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Benjamin BRITTEN (1913-1976)
Third Suite for Cello, Op. 87 (1971) [20:38]
Johann Sebastian BACH (1685-1750)
Suite No. 6 in D major, BWV1012 [30:08]
György LIGETI (1923-2006)
Sonata (1948/1953) [7:34]
Miklós Perényi (cello)
rec. November 2009, Auditorio Radiotelevisione Svizzera, Lugano, Switzerland.
ECM NEW SERIES 2152 (476 4166) [58:21]

Experience Classicsonline

The programme is uncompromising and the playing time ungenerous, but this is a disc of the highest quality.
Like the two previous Suites, the Sonata and the Cello Symphony, Britten’s Third Suite for Cello was composed for Mstislav Rostropovich. The first performance took place in December 1974, by which time Britten was seriously ill with heart disease. Rostropovich was the performer on that occasion, and although he had recorded the first two Suites for Decca in 1968, he never went on to record the Third Suite; indeed, so personal was his relationship with the work that it was difficult for him to play it at all once Britten had died. It is based on four Russian themes, the thematic links becoming more evident with each hearing. As was his later manner, Britten presents the themes only at the end. There are three Russian folk songs and, to close, the Kontakion, a hymn for the dead that confirms the overall atmosphere of sombre reflection. Britten’s Suites have frequently been recorded as a single collection, and they have been lucky on record. Each one is a masterpiece, and cellists have responded to them in many different ways. They are immensely challenging technically, but Hungarian cellist Miklós Perényi need fear nothing by comparison. His performance is as fine and as moving as any I have heard. There is a certain detachment about the playing, a noble loftiness that does not spill over into coolness, but is evident when compared to players such as Truls Mřrk (Virgin) or Jean-Guihen Queyras (Harmonia Mundi), both cellists I greatly admire. But this is a very fine performance indeed, and will surely encourage listeners who don’t already know the earlier Suites to investigate them. Curiously, the fifth bar of the Kontakion, on the final page of the work, is missing, but this is certainly not a reason to avoid this remarkable performance.
It was apparently Rostropovich’s playing of the Bach Cello Suites that inspired Britten to compose one of his own, so Bach and Britten together on disc seems appropriate and logical. If I feel less qualified to comment on the Bach, that is mainly because I find that supreme composer’s unaccompanied string music hard going. The two slow movements of the present Suite, for example, seem interminable, an impression compounded by the fact that double and triple stopping interrupt the flow of the music to the point where I can’t hear the beat. This is particularly true of the Sarabande; and the Allemande, at eight slow quavers to the bar, frequently subdivided into hemi-demi-semiquavers - rare beasts usually sighted only in theory books - is a particular challenge for this listener. I persevered, however, and did come to enjoy parts of Perényi’s reading. He makes the rhythms dance in the faster movements in a way that certainly helps a listener such as myself make sense of the music. Rostropovich is an inevitable port of call when sampling other versions, and he makes surprisingly heavy weather of the gavottes here, at a slower tempo and greater weight generally. Truls Mřrk, again, has a more wiry tone in this repertoire than either Rostropovich or Perényi, which one can argue as being more authentic, and he certainly imparts more of a dance rhythm than the Russian cellist chooses to do. But having spent quite some time listening to different performances of this work I conclude that Perényi is a most reliable guide, his subtle variety of bow stroke only one reason why he manages to introduce more light and shade into this highly rarefied music. It only remains to add that this performance differs in several insignificant details from my old Peters Edition score.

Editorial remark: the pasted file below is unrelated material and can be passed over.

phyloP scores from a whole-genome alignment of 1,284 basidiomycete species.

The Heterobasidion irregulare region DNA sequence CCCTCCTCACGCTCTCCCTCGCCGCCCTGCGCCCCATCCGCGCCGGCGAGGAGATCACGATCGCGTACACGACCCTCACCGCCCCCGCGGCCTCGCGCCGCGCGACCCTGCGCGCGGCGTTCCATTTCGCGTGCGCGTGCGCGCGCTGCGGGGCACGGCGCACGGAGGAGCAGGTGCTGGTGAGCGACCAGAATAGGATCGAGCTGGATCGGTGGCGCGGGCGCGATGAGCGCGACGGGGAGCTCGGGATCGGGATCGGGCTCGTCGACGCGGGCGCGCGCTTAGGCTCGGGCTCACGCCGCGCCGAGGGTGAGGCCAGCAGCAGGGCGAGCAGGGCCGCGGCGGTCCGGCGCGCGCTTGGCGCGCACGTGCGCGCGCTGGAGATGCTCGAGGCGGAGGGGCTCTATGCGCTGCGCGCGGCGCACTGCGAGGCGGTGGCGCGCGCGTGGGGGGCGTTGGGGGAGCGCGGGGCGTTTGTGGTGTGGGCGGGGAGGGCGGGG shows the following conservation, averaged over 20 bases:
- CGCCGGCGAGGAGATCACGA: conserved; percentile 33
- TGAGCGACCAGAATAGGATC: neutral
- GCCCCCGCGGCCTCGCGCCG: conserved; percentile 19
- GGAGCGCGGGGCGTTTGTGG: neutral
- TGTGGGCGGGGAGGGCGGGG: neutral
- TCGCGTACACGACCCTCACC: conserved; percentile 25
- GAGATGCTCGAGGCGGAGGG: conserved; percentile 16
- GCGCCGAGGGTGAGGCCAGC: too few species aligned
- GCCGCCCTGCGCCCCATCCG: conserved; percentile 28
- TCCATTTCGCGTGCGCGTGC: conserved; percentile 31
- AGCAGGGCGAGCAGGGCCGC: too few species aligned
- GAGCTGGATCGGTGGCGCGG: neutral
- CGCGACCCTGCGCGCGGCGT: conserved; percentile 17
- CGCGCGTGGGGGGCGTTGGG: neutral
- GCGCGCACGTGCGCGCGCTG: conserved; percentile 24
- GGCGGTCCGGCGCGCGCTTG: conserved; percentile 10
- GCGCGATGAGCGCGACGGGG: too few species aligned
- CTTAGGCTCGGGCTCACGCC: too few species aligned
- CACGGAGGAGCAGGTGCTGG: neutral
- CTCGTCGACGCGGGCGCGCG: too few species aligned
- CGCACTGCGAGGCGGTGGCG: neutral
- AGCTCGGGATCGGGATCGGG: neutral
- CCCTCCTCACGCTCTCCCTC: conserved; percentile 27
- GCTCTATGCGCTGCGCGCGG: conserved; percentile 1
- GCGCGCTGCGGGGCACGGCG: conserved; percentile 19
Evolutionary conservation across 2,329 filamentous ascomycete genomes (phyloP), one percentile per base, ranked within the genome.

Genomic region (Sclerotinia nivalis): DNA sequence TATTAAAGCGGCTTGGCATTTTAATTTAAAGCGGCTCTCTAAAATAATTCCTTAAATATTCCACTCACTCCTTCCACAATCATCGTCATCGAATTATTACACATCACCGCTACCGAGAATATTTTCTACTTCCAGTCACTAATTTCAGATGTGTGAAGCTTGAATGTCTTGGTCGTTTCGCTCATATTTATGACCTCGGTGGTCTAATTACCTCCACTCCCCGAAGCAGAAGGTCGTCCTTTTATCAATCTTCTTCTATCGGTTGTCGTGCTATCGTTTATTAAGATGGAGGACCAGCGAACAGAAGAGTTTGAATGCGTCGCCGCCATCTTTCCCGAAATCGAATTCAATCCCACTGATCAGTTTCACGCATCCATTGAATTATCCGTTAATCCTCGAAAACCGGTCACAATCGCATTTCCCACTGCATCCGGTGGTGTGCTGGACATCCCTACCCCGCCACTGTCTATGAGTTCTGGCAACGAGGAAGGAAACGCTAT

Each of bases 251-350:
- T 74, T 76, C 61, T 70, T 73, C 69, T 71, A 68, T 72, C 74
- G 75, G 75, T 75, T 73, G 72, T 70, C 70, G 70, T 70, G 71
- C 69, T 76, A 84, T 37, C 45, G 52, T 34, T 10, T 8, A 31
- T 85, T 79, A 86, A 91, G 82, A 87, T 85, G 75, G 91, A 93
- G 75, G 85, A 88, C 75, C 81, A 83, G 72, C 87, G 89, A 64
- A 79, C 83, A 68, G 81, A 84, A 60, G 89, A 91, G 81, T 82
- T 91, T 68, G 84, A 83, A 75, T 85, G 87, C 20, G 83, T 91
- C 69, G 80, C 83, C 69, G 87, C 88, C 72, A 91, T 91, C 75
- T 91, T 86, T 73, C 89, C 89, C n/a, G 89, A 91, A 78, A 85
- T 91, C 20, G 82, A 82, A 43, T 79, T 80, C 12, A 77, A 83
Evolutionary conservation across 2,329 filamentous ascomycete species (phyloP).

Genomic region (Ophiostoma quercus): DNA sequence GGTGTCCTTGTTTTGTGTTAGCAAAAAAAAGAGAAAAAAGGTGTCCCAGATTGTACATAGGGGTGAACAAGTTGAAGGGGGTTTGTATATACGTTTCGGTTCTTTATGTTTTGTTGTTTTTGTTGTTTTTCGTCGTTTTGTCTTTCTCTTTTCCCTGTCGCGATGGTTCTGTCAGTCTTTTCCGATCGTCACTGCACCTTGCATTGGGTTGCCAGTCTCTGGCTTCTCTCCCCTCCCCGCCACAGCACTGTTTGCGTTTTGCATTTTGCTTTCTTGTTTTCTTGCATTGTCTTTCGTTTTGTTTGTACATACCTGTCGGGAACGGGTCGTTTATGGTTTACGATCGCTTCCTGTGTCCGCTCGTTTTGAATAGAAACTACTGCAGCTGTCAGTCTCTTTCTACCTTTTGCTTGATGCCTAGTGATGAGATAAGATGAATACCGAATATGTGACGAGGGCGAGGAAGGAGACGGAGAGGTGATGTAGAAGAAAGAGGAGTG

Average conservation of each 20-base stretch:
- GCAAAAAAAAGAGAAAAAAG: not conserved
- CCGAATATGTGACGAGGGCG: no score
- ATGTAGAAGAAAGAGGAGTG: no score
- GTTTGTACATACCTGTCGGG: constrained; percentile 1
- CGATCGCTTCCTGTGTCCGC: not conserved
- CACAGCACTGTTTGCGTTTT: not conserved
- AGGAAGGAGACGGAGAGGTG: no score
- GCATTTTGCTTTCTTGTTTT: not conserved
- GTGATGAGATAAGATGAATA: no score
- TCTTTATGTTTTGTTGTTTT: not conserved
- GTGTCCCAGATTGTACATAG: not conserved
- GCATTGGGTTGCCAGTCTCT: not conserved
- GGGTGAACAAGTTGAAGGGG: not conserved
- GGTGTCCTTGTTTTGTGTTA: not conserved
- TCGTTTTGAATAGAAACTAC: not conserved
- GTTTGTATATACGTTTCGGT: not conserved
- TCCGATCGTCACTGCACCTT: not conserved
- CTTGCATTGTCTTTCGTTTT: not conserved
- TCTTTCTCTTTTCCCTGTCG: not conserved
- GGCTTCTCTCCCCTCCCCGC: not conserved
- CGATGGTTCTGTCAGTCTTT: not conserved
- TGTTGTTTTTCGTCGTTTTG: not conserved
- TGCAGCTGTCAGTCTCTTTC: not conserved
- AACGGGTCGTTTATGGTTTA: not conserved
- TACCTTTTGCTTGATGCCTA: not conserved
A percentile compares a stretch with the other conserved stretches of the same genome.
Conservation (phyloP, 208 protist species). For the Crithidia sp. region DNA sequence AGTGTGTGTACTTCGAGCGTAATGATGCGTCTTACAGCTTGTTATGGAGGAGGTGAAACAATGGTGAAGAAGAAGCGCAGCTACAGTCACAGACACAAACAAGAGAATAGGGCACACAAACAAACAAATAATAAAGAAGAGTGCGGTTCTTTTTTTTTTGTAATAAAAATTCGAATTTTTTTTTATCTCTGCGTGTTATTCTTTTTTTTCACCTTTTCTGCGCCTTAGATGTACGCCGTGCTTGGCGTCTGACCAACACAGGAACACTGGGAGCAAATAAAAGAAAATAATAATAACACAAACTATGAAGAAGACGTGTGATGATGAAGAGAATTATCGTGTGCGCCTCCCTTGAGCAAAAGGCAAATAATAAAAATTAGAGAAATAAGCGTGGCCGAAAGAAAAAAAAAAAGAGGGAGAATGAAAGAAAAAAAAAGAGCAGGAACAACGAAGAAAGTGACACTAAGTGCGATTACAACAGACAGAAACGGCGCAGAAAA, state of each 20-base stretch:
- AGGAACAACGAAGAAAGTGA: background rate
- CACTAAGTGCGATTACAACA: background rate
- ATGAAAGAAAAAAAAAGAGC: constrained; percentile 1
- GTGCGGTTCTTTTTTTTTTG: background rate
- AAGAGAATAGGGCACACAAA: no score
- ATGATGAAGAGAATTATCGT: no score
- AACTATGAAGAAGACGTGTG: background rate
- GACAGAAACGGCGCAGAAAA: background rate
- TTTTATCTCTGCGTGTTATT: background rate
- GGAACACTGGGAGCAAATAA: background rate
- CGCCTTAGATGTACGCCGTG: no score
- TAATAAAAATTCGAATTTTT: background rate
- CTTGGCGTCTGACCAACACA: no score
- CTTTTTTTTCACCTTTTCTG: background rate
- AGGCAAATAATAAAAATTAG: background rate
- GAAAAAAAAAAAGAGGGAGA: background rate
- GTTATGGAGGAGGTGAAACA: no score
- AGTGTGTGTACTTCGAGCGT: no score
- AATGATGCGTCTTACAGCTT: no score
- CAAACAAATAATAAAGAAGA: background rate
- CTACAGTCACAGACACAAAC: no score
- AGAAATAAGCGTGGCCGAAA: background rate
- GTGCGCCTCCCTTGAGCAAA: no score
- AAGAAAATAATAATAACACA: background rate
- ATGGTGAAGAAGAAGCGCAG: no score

Ligeti’s Sonata is more my cup of tea! The first movement, composed in 1948 as a stand-alone piece, alternates beautiful pizzicato slides with a long-breathed melody of unmistakeable folk inspiration. The second movement was added in 1953, and is a fiendish moto perpetuo with a surprise finish on a major chord. Little more need be said about the music, as it speaks directly to the listener. (The same can be said about most of Ligeti’s music, but the listener must be open-minded enough to give it a chance.) This performance is stunning, the second movement, in particular, played with astonishing virtuosity. It is not the only way, however: I am very attached to French cellist Emmanuelle Bertrand’s performance on her very first recording for Harmonia Mundi. She adds more than a minute to Perényi’s three and a half in this movement, but hers is quite convincing taken on its own terms. There can be no doubt, though, that Perényi’s playing is astoundingly authoritative. He plays with total conviction, as if the work belongs to him, and we are convinced in our turn.
The booklet contains an interesting article, in English and in German, wherein Paul Griffiths discusses the programme and Perényi’s approach to it. There are also some black and white session photographs of the cellist. The recording is most beautiful, the cello placed in a lightly resonant acoustic, but recorded so closely that the slap of the strings against the fingerboard is sometimes audible, reminding us of that titanic struggle, and its miraculous result, when a master musician conjures heavenly sounds out of such intractable materials as wood and gut.
William Hedley

Masterwork Index: Bach Cello Suites




















































































































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